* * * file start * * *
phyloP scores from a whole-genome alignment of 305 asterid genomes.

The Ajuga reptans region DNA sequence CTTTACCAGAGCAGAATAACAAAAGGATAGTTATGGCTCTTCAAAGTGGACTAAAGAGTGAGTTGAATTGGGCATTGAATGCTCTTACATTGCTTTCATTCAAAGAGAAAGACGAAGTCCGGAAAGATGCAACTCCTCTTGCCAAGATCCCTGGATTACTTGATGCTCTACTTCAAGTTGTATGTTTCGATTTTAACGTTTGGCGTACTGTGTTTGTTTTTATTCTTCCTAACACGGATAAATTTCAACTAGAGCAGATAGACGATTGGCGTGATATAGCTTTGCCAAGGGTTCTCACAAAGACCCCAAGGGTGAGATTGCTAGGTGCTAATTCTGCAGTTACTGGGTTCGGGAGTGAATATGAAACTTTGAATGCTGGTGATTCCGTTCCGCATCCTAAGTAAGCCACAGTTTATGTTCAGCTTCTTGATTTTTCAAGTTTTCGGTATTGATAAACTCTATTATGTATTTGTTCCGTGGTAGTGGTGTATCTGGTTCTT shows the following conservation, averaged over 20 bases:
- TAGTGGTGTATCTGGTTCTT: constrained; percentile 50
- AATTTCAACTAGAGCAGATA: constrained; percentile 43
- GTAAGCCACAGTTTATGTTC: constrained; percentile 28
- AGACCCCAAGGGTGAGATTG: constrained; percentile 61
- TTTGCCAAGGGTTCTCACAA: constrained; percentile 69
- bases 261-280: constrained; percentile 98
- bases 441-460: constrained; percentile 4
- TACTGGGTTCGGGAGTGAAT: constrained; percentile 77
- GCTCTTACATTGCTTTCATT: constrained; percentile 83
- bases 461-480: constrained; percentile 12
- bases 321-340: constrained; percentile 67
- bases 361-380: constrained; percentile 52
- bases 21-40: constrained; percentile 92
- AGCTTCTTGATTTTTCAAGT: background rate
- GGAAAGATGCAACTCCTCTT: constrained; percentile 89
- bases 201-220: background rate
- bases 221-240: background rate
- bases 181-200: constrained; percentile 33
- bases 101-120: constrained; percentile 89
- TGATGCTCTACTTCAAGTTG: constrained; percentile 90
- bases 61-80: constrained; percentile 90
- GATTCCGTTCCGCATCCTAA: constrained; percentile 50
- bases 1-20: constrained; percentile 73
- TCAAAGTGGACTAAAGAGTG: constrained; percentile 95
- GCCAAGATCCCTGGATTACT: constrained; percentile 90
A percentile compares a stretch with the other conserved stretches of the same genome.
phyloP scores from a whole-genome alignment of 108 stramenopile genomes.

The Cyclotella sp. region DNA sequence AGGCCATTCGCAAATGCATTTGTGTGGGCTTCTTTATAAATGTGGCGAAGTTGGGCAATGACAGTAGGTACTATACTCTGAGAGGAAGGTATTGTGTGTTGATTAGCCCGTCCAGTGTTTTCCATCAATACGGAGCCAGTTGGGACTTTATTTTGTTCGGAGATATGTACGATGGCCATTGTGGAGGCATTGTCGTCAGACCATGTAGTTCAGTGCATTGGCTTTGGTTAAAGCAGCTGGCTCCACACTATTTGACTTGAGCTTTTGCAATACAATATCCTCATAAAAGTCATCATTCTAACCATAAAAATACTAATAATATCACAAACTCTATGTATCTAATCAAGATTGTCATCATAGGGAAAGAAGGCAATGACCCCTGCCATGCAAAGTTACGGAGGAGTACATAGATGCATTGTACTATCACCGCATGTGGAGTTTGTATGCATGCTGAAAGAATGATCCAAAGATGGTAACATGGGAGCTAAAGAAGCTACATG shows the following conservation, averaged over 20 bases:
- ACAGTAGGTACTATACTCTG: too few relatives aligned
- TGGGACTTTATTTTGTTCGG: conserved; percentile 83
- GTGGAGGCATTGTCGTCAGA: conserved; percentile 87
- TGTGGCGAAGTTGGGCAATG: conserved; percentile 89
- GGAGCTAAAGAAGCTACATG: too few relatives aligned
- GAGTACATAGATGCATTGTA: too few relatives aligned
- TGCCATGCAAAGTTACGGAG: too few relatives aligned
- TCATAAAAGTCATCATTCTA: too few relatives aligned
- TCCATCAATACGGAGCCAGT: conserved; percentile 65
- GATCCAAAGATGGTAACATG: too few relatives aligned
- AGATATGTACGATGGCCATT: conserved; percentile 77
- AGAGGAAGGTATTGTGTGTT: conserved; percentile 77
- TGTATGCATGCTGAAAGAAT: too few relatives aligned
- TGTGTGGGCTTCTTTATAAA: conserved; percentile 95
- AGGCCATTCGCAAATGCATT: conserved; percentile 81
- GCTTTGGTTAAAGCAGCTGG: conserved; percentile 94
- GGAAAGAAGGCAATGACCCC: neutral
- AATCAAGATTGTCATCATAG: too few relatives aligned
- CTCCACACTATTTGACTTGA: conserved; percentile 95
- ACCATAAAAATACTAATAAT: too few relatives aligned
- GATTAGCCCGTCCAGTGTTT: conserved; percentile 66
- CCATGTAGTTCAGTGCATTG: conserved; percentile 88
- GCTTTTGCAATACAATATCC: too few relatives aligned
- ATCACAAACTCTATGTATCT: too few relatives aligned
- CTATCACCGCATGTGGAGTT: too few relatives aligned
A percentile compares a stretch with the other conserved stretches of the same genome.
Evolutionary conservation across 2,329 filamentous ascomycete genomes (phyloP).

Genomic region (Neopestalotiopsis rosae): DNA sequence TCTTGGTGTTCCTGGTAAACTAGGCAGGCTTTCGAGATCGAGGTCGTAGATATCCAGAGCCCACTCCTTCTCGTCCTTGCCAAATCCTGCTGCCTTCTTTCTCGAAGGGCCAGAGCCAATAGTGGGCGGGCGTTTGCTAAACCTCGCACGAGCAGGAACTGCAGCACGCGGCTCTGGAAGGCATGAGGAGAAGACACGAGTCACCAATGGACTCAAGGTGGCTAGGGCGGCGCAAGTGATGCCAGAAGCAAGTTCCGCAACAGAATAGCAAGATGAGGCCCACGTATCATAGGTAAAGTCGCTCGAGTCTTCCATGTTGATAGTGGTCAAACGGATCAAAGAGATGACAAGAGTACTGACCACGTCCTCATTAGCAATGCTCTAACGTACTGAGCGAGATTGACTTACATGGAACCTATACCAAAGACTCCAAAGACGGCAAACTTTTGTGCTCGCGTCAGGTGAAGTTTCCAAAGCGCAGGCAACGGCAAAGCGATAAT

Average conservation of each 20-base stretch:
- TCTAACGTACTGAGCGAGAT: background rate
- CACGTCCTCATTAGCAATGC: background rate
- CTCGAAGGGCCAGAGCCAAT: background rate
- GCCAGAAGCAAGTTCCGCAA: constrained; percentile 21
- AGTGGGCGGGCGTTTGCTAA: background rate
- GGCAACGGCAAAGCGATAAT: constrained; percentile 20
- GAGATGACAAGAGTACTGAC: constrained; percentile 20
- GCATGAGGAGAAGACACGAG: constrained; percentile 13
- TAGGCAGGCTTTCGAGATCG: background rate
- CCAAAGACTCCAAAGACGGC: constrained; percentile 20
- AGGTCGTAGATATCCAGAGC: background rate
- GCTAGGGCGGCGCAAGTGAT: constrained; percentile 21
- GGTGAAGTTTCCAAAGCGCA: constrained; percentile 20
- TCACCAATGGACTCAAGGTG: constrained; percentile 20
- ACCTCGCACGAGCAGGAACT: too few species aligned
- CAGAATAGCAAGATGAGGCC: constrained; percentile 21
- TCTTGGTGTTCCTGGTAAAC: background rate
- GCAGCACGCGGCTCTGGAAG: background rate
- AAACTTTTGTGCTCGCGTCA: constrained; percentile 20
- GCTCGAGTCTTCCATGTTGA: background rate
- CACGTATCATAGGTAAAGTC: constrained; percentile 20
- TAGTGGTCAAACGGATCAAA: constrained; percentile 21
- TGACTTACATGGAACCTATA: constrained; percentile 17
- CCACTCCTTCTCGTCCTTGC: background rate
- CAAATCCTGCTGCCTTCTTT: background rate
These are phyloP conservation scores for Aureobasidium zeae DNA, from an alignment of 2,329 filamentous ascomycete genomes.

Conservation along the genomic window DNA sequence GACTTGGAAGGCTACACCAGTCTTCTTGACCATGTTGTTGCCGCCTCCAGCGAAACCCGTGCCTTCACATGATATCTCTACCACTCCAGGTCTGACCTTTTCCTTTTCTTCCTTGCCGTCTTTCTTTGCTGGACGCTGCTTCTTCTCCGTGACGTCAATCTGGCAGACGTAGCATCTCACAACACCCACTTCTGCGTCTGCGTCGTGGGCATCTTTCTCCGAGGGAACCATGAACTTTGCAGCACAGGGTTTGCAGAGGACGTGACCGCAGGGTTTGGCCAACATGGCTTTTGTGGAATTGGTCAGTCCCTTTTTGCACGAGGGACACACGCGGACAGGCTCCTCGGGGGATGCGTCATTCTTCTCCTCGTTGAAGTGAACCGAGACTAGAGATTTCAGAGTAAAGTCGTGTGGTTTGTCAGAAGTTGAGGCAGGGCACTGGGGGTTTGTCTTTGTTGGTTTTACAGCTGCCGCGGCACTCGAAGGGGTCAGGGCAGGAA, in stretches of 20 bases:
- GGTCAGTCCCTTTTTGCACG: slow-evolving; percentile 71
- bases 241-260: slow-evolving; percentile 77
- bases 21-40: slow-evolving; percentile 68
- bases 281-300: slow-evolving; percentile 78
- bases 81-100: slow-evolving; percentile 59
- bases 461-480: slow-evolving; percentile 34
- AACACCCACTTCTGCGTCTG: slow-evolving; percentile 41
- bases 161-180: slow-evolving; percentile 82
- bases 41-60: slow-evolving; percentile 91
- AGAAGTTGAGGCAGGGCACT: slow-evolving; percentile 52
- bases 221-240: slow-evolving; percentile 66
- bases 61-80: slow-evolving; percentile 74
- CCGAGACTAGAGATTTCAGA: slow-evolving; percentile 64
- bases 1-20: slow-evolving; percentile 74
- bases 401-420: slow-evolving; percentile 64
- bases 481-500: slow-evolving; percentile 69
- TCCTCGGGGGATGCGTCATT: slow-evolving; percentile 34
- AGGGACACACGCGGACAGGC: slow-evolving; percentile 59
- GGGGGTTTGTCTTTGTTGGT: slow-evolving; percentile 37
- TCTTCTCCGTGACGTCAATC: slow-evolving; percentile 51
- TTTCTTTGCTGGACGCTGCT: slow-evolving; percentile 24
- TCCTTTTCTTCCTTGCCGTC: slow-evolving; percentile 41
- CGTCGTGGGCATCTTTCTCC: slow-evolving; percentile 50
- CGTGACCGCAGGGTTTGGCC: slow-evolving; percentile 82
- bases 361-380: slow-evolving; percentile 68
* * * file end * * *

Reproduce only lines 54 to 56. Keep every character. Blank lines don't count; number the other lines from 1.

- ATCACAAACTCTATGTATCT: too few relatives aligned
- CTATCACCGCATGTGGAGTT: too few relatives aligned
A percentile compares a stretch with the other conserved stretches of the same genome.